But the next day, Dad really did need me to stand in for my brother Tim, and by the time we finished, it was nearly dusk. I wiped the sweat from my brow and hauled my aching body over to the water spigot.
Miranda, a neighbor two houses down, was standing there, waiting for me.
“Shira, your mother said you were here. Can I ask you something?”
“Sure, what is it?” I asked, a bit suspicious. Miranda and I had never been close friends–she usually preferred spending time with the girls from “the other set.” The ones whose mothers dressed them like dolls and spent their time drinking tea and trading gossip, giggling over boys, that sort of thing.
Miranda put her hands shyly behind her back.
“I heard from your cousin Ada that you are a good writer,” she began.
It was true that I liked to write. Sometimes when Jonas wanted to go fishing, I would bring my notebook and scribble down thoughts, stories, poetry while he fished. Occasionally, I would fish myself, but I preferred sitting quietly, enjoying the atmosphere, and capturing it in words.
“Yes?” I said cautiously.
“I just wanted to see if you could help me with a…writing assignment.”
“A writing assignment?” I raised an eyebrow.
Miranda blushed. “A love letter, actually,” she said. “A boy helped me last week when I tripped and spilled the basket I was delivering as a gift to one of our neighbors. He helped me up and then chased down all of the spilled apples. He even helped me clean them up. And I wanted to say thank you…and that I like him. I have for a long time.”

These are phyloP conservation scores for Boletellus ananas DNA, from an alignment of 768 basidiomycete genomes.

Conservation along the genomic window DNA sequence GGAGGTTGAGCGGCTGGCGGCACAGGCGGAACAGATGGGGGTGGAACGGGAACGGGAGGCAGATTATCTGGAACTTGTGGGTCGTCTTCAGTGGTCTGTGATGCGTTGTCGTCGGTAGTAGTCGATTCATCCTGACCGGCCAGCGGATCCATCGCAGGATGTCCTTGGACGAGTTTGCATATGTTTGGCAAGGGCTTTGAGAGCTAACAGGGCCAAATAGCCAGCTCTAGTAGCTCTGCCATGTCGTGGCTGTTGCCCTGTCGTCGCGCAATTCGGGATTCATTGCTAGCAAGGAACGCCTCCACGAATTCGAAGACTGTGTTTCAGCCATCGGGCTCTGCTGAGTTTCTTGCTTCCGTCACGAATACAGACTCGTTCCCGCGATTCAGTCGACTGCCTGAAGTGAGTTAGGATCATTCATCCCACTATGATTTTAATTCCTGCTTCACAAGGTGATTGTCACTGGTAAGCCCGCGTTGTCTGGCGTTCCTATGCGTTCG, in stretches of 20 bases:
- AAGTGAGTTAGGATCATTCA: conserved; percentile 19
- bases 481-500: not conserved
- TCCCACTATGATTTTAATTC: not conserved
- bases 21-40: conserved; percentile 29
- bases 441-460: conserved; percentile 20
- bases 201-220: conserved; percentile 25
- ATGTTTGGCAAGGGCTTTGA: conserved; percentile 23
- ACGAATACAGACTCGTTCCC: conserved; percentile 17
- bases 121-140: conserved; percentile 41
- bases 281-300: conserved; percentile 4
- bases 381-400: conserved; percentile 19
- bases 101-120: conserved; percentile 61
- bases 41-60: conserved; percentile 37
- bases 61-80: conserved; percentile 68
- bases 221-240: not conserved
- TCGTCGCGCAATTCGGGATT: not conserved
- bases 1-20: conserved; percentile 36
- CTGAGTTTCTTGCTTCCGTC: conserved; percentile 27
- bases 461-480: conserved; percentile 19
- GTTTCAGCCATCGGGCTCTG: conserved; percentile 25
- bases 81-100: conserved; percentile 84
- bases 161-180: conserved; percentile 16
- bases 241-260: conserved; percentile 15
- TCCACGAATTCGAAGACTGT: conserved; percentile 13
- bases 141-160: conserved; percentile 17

I tried not to groan inwardly. What was it with girls of Ada and Miranda’s set? And why did they keep asking me to write their love letters?
“Can’t you just write, ‘thank you for your help last week, and by the way, I like you?'” I asked. “I don’t see why you need my help.”
Miranda pouted. “That’s too boring. Plus, you know him better than I do.”
I felt a sense of deja vu. “Who is ‘he’?” I asked, knowing the answer.
“Jonas Lee, he lives next door. You two are good friends aren’t you?”
“Yes…” I said, drawing out the syllable.
“But you don’t like him…not like that, right?” Miranda said.
“…No…” I said, drawing out the syllable even longer. It seemed to take a lot of effort to say.